The 54th running of NASCAR’s biggest, most prestigious, race is on the horizon. The Daytona 500 is to stock car racing what the Super Bowl is to American Football. It’s the ultimate race, and winning it can make a driver’s career.
There have been plenty of thrills and spills at Daytona International Speedway over the past five decades, but none were quite as dramatic as the grandstand finish of 1976, when NASCAR’s top two drivers produced one of the most dramatic finishes in the history of stock car racing.
David Pearson and Richard Petty had waged many battles in the lead up to the ’76 Daytona 500, but despite being crowned Winston Cup champion three times, Pearson had developed a knack for failing to win NASCAR’s premier event.
The early stages of that year’s 500 saw a variety of leaders but, with the exception of one lap lead by Benny Parsons, Pearson and Petty dominated the last 46 laps of the race, swapping positions on three occasions.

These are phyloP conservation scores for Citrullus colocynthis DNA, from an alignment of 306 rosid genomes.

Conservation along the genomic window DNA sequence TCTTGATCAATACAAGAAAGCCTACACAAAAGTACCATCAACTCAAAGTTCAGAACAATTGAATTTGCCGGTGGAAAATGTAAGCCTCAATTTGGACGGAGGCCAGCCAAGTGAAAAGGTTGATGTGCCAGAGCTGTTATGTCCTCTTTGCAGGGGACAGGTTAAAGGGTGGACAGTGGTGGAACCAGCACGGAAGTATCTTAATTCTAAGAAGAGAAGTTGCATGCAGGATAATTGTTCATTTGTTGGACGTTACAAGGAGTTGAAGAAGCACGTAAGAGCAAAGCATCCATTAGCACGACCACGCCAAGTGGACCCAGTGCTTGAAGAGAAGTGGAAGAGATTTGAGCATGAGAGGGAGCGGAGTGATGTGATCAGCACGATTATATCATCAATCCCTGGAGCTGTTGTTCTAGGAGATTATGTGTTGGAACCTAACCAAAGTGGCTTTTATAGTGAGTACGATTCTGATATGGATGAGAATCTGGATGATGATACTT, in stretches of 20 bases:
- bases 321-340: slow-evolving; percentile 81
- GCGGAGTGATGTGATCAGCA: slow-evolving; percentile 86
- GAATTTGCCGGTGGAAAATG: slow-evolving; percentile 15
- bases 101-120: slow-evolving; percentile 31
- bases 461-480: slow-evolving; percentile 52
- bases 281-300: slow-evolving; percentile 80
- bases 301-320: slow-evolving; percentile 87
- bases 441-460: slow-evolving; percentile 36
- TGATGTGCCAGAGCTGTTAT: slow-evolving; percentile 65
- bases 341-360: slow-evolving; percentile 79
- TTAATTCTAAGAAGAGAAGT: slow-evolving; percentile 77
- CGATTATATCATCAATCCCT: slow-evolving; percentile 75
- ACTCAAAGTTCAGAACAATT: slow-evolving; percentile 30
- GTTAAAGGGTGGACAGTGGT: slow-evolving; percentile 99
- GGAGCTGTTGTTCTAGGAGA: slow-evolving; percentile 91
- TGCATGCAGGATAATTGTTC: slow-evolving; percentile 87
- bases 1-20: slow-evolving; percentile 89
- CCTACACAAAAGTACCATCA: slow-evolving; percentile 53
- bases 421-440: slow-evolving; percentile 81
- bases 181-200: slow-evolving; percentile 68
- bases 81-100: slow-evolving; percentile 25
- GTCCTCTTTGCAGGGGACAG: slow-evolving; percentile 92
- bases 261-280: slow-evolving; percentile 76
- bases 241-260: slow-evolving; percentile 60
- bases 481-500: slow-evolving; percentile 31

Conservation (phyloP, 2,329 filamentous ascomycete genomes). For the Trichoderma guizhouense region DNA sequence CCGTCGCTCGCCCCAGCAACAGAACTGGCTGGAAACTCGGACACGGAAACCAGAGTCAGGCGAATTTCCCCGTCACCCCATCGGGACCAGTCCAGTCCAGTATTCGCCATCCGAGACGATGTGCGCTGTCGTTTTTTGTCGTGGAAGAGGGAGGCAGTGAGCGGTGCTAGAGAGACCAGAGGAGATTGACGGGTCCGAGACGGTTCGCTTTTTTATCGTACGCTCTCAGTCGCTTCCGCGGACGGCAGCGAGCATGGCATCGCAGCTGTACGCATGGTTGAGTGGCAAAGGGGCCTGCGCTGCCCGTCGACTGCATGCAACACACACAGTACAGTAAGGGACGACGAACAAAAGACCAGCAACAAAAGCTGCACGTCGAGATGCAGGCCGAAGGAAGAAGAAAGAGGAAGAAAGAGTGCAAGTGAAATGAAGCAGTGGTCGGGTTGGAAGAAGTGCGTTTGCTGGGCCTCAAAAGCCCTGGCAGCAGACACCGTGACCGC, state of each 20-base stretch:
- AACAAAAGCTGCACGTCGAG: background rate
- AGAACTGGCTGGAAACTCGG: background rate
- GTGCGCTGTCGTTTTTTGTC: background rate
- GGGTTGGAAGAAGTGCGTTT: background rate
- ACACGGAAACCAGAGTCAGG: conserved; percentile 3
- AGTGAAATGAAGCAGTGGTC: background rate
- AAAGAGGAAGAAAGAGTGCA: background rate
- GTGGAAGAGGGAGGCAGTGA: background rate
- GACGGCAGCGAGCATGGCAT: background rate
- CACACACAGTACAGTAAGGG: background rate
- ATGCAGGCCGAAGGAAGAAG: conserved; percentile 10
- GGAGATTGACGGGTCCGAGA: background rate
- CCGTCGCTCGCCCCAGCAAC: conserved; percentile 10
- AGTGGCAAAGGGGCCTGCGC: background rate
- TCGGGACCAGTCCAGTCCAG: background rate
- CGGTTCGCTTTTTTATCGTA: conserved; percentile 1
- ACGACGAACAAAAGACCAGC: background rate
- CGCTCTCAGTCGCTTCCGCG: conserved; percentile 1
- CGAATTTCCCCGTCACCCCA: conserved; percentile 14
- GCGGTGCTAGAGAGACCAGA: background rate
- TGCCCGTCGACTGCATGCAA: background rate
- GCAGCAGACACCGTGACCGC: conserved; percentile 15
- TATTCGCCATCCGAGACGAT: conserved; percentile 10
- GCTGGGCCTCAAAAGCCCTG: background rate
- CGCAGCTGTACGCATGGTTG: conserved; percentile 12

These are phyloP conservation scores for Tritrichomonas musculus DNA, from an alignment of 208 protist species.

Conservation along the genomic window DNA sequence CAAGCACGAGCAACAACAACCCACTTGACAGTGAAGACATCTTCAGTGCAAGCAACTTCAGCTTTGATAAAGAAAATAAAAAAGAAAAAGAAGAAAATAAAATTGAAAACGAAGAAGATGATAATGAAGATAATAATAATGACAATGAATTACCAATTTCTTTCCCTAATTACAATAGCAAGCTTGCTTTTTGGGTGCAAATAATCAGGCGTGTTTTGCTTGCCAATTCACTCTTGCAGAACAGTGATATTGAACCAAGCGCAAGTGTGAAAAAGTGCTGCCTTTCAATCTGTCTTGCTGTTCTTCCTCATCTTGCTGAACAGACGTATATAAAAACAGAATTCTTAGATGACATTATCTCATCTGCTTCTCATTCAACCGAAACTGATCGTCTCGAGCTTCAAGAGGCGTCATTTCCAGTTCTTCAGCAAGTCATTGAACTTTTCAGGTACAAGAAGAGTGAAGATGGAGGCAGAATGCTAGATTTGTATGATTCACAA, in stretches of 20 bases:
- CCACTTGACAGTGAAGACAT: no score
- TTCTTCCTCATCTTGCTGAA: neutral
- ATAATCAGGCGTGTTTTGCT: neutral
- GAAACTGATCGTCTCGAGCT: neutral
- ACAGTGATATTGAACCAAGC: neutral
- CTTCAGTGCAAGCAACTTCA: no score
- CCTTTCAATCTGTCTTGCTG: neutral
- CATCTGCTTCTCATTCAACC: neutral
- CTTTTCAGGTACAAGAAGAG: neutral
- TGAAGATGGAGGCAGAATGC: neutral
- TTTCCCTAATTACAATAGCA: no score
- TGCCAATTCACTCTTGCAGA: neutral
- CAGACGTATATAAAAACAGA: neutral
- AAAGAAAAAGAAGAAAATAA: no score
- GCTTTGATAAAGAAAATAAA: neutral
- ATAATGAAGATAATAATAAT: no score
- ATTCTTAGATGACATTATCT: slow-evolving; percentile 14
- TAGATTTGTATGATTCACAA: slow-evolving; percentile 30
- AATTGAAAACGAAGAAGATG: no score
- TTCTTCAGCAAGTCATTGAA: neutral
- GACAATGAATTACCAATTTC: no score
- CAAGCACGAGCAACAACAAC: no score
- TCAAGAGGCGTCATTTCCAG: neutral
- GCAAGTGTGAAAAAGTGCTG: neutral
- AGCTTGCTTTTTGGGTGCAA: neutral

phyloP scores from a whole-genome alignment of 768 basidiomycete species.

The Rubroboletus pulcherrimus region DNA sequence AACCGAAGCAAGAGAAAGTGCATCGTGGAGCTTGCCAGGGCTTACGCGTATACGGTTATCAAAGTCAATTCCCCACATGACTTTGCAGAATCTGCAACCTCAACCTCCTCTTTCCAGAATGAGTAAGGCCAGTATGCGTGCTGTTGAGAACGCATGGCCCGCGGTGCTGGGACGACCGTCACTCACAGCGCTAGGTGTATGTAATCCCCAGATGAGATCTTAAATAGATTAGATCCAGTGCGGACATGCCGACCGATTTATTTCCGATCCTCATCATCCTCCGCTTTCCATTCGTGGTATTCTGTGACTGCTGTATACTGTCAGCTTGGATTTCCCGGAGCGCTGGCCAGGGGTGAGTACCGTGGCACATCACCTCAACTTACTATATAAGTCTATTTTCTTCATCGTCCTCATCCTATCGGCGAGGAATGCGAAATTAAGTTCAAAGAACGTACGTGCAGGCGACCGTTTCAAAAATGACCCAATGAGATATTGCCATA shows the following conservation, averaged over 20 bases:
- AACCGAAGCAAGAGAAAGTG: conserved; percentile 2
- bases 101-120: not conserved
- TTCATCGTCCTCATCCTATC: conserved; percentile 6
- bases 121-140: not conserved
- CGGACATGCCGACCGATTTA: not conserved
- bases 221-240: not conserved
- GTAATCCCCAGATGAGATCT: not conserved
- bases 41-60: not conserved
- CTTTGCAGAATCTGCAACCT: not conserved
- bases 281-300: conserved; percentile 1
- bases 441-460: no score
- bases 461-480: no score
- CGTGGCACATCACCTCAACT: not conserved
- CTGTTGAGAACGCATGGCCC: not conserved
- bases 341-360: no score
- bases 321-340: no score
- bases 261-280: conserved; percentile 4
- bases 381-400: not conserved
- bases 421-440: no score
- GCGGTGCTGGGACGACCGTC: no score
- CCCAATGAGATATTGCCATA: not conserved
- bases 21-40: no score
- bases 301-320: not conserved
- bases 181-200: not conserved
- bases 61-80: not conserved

As the race entered its final lap, Pearson drafted his way pass Petty on the back straight and the duo ran side-by-side as they came through Turn 4 – before Petty’s attempt to reclaim the lead saw him trade paint with his rival, and both drivers eventually lost control just 100 yards short of the finishing line.
“I’m not sure what happened,” said Pearson post-race. “He went beneath me and his car broke loose. I got into the wall and came off and hit him. That’s what started all the spinning.”
Petty’s heavily damaged car careered into the infield before stalling. Pearson, however, spun towards the pit entrance and made contact with Joe Frasson’s car, but through it all, managed to keep his engine running. With smoke billowing from his car, he wobbled his way to victory at a tortoise-like pace in what many deem to be the greatest finish in the history of NASCAR.
“For a minute, I thought I was going to become the first driver to win the Daytona 500 backwards,” Pearson remarked at the time.
But win the Daytona 500 he did.
And Petty? Well he was classified second due to there being no other driver on the lead lap, although he would require a push to get him across the finish line. His disappointment wouldn’t linger for too long however, as he went on to bag two more 500 victories, taking his tally to seven. A record that still stands to this very day.